RIYADH: Leejam Sports Co., Saudi Arabia’s largest fitness company, on Dec. 13 opened its first gym in Jeddah under its newly launched brand Fitness Time — Xpress Ladies.
More launches have since followed, bringing the total number of outlets Leejam operates to 138 and demonstrating that despite one of the most challenging years since it opened in 2005, it is pushing ahead with its ambitious expansion plans.
When coronavirus disease (COVID-19) struck earlier this year, all gyms in Saudi Arabia were closed on March 15 and did not reopen until June 21.
“COVID-19 was pretty devastating because we had to close the doors, having an income of millions of riyals to zero overnight,” Leejam CEO Justin Musgrove told Arab News.
“So we found ourselves with a big overhead, 3,000 employees, all our gyms and centers and our head offices, to keep those costs rolling over. Despite the inevitable pressure of incurring significant costs through the closed period, Leejam cash reserves were sufficient to carry us through.”
According to Leejam’s latest published financial results, revenue for the first nine months of 2020 fell 36 percent year-on-year to SR429 million ($114.40 million). The company estimated that the pandemic closures cost it SR257 million in lost earnings.
As a result, net income fell 142 percent over the same period, from SR138 million profit between January and September 2019 to a loss of SR58 million for the same period this year.
If COVID-19 had not happened, the company said it was on course to make a profit of SR119 million.
However, there are some positive signs. Revenue in the third quarter has already bounced back after the slump in the second, and is actually higher than the first quarter.
Over the period when gyms were closed, Leejam negotiated lease discounts of SR3.6 million from its landlords, and is expecting to get further discounts of SR6 million in the coming quarters.
In terms of staffing levels, the third quarter financial figures showed staff salaries were held at 50 percent, and 300 employees benefited from the Saudi government’s pandemic support initiative.
On the cost side, the company has seen its hygiene bill increase by around SR2 million per month in order to comply with the new regulations and help control the spread of COVID-19.
Figures showed that the total number of members in September grew 17 percent year-on-year to 292,000.
Attendance has also improved, with the number of members using the gyms rising to 80 percent in September compared to 33 percent in July.
“We’ve seen that being fit and healthy is the most important antidote for COVID-19, so how to get the best immunity, working out as well as a great diet are your medicine,” Musgrove said.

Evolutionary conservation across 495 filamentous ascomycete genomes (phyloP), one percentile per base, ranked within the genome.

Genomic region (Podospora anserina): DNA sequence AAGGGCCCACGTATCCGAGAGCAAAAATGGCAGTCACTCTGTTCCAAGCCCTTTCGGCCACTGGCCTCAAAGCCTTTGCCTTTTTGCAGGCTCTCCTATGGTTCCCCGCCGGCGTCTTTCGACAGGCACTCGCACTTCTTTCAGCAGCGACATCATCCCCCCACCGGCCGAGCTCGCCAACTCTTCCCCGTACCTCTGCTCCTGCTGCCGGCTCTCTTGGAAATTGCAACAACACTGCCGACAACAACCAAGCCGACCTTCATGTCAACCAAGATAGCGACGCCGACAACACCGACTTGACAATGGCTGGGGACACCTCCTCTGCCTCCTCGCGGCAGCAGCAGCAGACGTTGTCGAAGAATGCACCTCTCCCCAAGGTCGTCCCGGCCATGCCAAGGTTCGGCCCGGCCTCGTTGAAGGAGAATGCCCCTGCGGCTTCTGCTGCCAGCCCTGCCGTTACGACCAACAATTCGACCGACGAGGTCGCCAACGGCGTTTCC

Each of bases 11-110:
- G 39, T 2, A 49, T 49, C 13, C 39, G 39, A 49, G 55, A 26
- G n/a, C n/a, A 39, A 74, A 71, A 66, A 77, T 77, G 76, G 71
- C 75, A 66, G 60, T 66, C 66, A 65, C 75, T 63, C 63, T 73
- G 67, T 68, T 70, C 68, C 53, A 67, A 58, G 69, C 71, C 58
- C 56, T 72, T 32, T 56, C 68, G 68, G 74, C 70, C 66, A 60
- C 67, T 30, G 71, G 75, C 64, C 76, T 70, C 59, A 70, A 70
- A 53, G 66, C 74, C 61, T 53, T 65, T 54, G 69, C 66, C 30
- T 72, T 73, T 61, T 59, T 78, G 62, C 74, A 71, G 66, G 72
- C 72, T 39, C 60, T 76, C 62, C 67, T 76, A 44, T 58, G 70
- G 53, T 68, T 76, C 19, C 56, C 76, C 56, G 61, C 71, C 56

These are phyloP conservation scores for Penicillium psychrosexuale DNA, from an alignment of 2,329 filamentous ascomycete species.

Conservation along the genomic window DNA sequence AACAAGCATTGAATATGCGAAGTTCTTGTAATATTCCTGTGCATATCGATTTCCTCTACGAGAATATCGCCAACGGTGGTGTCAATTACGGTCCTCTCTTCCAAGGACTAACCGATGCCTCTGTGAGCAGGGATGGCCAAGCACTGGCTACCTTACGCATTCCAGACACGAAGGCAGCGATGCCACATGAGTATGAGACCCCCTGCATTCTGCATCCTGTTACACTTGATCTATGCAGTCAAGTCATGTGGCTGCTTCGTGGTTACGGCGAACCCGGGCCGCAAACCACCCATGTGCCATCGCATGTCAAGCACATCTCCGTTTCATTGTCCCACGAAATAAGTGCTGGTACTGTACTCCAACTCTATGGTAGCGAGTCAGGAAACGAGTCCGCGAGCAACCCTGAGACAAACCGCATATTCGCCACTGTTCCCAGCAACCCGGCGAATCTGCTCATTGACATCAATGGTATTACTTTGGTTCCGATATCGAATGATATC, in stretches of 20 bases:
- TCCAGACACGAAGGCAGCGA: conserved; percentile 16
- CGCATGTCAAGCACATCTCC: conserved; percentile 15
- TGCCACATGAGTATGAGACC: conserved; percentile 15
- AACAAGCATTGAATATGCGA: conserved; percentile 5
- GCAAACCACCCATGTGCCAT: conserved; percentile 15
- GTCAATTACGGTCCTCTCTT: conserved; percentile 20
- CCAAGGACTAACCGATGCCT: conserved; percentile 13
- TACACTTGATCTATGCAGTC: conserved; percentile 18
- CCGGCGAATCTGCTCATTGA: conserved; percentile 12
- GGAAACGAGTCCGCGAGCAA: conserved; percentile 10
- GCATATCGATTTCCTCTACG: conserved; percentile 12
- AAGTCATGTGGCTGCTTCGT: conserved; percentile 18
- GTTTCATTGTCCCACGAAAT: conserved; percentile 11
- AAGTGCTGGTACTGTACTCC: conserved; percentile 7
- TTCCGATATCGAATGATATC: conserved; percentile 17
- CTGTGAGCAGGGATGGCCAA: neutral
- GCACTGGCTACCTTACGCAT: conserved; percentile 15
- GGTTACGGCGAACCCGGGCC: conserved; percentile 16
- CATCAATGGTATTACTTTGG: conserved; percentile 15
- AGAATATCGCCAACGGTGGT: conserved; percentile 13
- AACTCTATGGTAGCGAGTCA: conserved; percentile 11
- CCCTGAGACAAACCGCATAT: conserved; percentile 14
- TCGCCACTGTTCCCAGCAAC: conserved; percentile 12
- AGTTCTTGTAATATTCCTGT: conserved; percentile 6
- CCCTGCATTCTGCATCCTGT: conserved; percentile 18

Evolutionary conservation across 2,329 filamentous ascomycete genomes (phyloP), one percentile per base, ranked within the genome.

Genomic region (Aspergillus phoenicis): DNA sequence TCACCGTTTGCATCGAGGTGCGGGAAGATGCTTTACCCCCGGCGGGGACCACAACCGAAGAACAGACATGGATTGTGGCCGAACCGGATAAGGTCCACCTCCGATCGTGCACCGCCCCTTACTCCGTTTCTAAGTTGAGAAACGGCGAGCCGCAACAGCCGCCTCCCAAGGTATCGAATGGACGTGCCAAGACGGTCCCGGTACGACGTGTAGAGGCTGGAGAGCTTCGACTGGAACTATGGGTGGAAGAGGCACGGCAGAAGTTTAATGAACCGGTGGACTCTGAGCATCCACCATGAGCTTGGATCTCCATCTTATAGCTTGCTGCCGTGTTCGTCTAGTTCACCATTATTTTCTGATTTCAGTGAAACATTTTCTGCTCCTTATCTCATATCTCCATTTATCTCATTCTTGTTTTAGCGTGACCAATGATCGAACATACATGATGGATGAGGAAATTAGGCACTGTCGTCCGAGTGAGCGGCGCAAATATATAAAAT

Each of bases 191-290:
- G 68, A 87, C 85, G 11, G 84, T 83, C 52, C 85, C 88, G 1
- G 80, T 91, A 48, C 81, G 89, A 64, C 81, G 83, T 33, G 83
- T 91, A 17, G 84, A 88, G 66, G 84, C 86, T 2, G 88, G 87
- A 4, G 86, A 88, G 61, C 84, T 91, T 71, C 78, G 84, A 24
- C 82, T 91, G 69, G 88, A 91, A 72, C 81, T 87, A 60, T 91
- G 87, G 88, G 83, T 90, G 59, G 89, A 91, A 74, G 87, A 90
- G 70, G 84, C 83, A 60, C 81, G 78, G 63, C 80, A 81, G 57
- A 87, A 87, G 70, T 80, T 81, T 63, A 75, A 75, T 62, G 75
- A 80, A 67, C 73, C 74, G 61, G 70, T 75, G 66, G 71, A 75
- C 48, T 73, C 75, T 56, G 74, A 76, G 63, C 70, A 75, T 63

During the lockdown, Leejam’s teams used the time to add more elements to the business to make it more than just a gym, offering members coffee, protein shakes, healthy foods and nutritional advice.
“The closed period enabled us to refocus on how to accelerate our strategy. We brought our teams together every single day. Instead of focusing on our customers in the clubs, it (the lockdown) enabled us to improve our gyms and look at the future rather than today and evolve our concept,” Musgrove said.
“In terms of new developments for our members, we’re hoping to introduce physiotherapy, a place where the ladies can have a spa treatment, have their nails done, a blow dry etc. We want to provide more services for our members’ convenience, a one-stop-shop. This will give Leejam and Fitness Time new unique selling points for the future.”
Musgrove said due to COVID-19, fewer gyms have opened in Saudi Arabia today than a year ago.
“We’re not happy about that. We’d like more exposure, more competition. Typically, competition brings choice, flexibility. So COVID-19 has reduced the number of competitors, which isn’t a good thing. Competition is good,” he added.
“Today, Saudi market penetration is at 4 percent, while in the US and Europe it ranges between 15 and 20 percent — a clear indication of the industry’s immense potential.”
In order to remain competitive, Musgrove stressed the importance of building more “state-of-the-art” centers and embracing the digital revolution.
The closed period enabled us to refocus on how to accelerate our strategy.
Justin Musgrove, Leejam CEO
“We’ve all probably tried a gym workout on our phones. We’ve all tried some working out from our homes where there’s a TV screen,” he said.
“Inevitably, some people now are working out from home instead of the gym. It’s not a detriment. I think more people who’ve tried the home workout will say, ‘Now I know I want to join the gym’.”
In the last few weeks, the company launched its Fitness Time Xpress brand, which is aimed at lower-income earners, with low-cost subscription and more flexible contracts.
“It’s aimed at people with lower incomes and students, in areas we haven’t previously been to that have no gyms at all,” Musgrove said, adding that he is aiming to open 30 Xpress gyms by the end of the second quarter next year.
“We’re quite excited by this because if Saudi Arabia is going to hit the targets of people who are physically active and getting fit, we need to provide more choice through pricing options, from the low cost through to the high cost,” he said.
Leejam is aiming to have 250 gyms open by 2025. “Ultimately, we’d like to get about 100 ladies’ gyms and 150 men’s gyms by 2025,” Musgrove said.
The company is aiming for half a million members by the end of next year, and while it has expanded into the UAE, it is also looking further afield and even franchising the Fitness Time brand to other markets.
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